RSA: $400,000,000
CitiGroup: $2,700,000
Sony: potentially $24,000,000,000 (yikes!)
Epsilon: up to $4,000,000,000
Heartland Payment Systems:$140,000,000 

Businesses:  90% suffered data breach during last year

Average Cost of 1 Customer Record Breach: $318 and climbing
Average Total Data Breach Costs: $7,200,000

So, what can organizations do to help lower these costs once the barn door has been left open and the horses are running free?  One solution that seems non-intuitive to a lot of companies is simply to take the time to do the proper forensics and only notify the customers whose data was actually accessed. Ultimately, getting it right the first time is both cheaper and more effective. 

Akamai - State of the Internet. Report detailing the most common attacks and where they originate from for the 1st quarter of 2012.

Symantec Reports Jump in Malicious Sites in July. The number of malicious websites identified by Symantec has inched upward in the past month to 2,189 websites per day, according to the company's latest intelligence report.

Incapsula - What Google doesn't show you: 31% of website traffic can harm your business. Google Analytics doesn’t show you 51% of website traffic including hackers, spammers & other non-human stalkers!

Additional Statistics to Consider

Hacking has become so common that in November of 2011 Hacking became the #1 way businesses lose data.
You are 22x more likely to lose data to a Hacker than you are to a virus.
60% of companies that lose their data for 10 days or longer file for bankruptcy.



Data Loss Statistics - From datalossdb.org







Corporate Risk Reduction & Compliance with Regulations:

HIPAA Survival Guide
Sarbanes Oxley (SOX) Compliance
PCI Compliance
DSS Compliance
GLBA Compliance
FDIC/OCC Compliance
FFIEC Compliance
FISMA Compliance
COBIT 4.1 Framework
NIST SP800-53 Framework


Data Breach Risk Calculator


2 Costly assumptions that end up costing business owners their life savings and how to avoid them.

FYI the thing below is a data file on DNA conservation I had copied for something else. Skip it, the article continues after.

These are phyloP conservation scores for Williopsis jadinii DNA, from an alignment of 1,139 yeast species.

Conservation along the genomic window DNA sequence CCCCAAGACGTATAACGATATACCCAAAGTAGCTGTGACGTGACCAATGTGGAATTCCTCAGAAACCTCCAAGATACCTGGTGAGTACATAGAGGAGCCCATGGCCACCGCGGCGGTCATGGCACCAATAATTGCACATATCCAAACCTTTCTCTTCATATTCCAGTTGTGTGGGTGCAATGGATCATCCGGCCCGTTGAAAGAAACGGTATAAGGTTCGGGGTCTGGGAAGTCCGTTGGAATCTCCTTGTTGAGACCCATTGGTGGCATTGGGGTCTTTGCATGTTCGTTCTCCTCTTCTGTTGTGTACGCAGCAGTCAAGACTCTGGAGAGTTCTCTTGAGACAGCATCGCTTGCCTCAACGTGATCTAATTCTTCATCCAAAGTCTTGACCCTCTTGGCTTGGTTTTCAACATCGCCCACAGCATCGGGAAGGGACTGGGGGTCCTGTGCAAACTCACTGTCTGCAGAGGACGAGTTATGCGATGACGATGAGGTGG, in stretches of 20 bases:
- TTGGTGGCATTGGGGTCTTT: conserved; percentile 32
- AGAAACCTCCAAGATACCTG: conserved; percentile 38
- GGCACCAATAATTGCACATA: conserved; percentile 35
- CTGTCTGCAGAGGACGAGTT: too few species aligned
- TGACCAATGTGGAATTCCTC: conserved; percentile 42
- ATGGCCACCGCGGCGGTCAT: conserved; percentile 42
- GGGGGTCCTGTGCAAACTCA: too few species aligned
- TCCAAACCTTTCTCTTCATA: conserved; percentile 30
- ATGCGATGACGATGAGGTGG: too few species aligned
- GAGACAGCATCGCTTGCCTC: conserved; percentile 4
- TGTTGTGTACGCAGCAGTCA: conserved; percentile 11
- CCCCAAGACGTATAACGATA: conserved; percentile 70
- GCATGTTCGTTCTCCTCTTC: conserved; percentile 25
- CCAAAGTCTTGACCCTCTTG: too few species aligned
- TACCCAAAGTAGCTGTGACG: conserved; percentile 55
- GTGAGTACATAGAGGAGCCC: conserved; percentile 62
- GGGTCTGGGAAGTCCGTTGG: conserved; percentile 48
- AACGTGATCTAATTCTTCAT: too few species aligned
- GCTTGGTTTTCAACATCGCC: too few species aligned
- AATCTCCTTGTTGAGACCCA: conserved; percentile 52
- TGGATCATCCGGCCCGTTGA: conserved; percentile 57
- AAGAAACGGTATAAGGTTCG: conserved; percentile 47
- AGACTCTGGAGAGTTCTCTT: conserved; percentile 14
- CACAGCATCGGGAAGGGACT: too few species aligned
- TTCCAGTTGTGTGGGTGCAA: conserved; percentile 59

#1 Our IT department handles our computer security and I know that our systems are secure.

We can name 760 companies, many with multi-million dollar IT budgets, and many of them Fortune 500 companies that felt exactly the same way, yet they were all hacked into in 2011. This list includes companies like RSA, an industry leader in computer security, and Sony which got hacked not once, but 6 times in 2011. How well did thinking that they were secure, and that their IT department had this "handled" serve them? Or better yet, what did that thought process cost them?

'IT Skills Gap' Study Says Most IT Departments Aren't Keeping Up With Tech - Huffington Post. Another article illustrating this point comes from Defcon: The lesson of Anonymous? Corporate security sucks This is especially true in IT security considering 98% of businesses can be breached by 4 exploits that were discovered over a year ago...
(see electronic battlefield map below. Make no mistake folks, we are in the middle of a Global Cyber War.)

#2 We have a Firewall, dedicated lines between offices, virus protection, vpn connections, staff that does patch maintenance and analyses our log files daily, etc., etc. So we are all set. We are secure.

I hear what you are saying and that is GREAT! You want to have those things in place and if you don't we can help provide many of them. But will that protect you from what I am about to have an 87 year old lady show you? Sadly NO.

Firewalls - The illusion of security - Is your organization relying on a false sense of security? Find out here. (Paper showing how easily firewalls can be hacked) Also let's not forget DNS Rebinding which will also circumvent a Firewall.

Virus Protection - Great to have, but the issue lies in employee cyber security education. How many employees click email links from unknown sources containing viruses or malicious code? (Well considering the 760 attack, a lot of employees fall for phishing attacks.)

How many employees would pick up a usb drive found in the parking lot and plug it in to see what is on it? (US Department of Homeland Security Study shows that 60% of employees picked up USB drives found in their parking lot and plugged them in at work to see what was on them. Shocking fact, if the company logo was added to the USB drive, 90% of employees plugged the USB drives in to their work computer to see what was on them. (Scary considering a hacker could simply write a malicious program, toss it on a USB drive, then drop it off in your parking lot to bypass the millions of dollars your company just spent on IT security.)

Dedicated Lines - Nice to have, but does that stop a hacker from breaching the perimeter of your network and gaining access to your LAN/WAN (corporate network) through a vulnerable router? Sadly, NO. (See map of vulnerable networks below.)

Patch Maintenance - This is essential and most companies do a horrible job at this, but even if you kept yourself fully patched and updated systems the moment patches were released there is still something called 0 day exploits.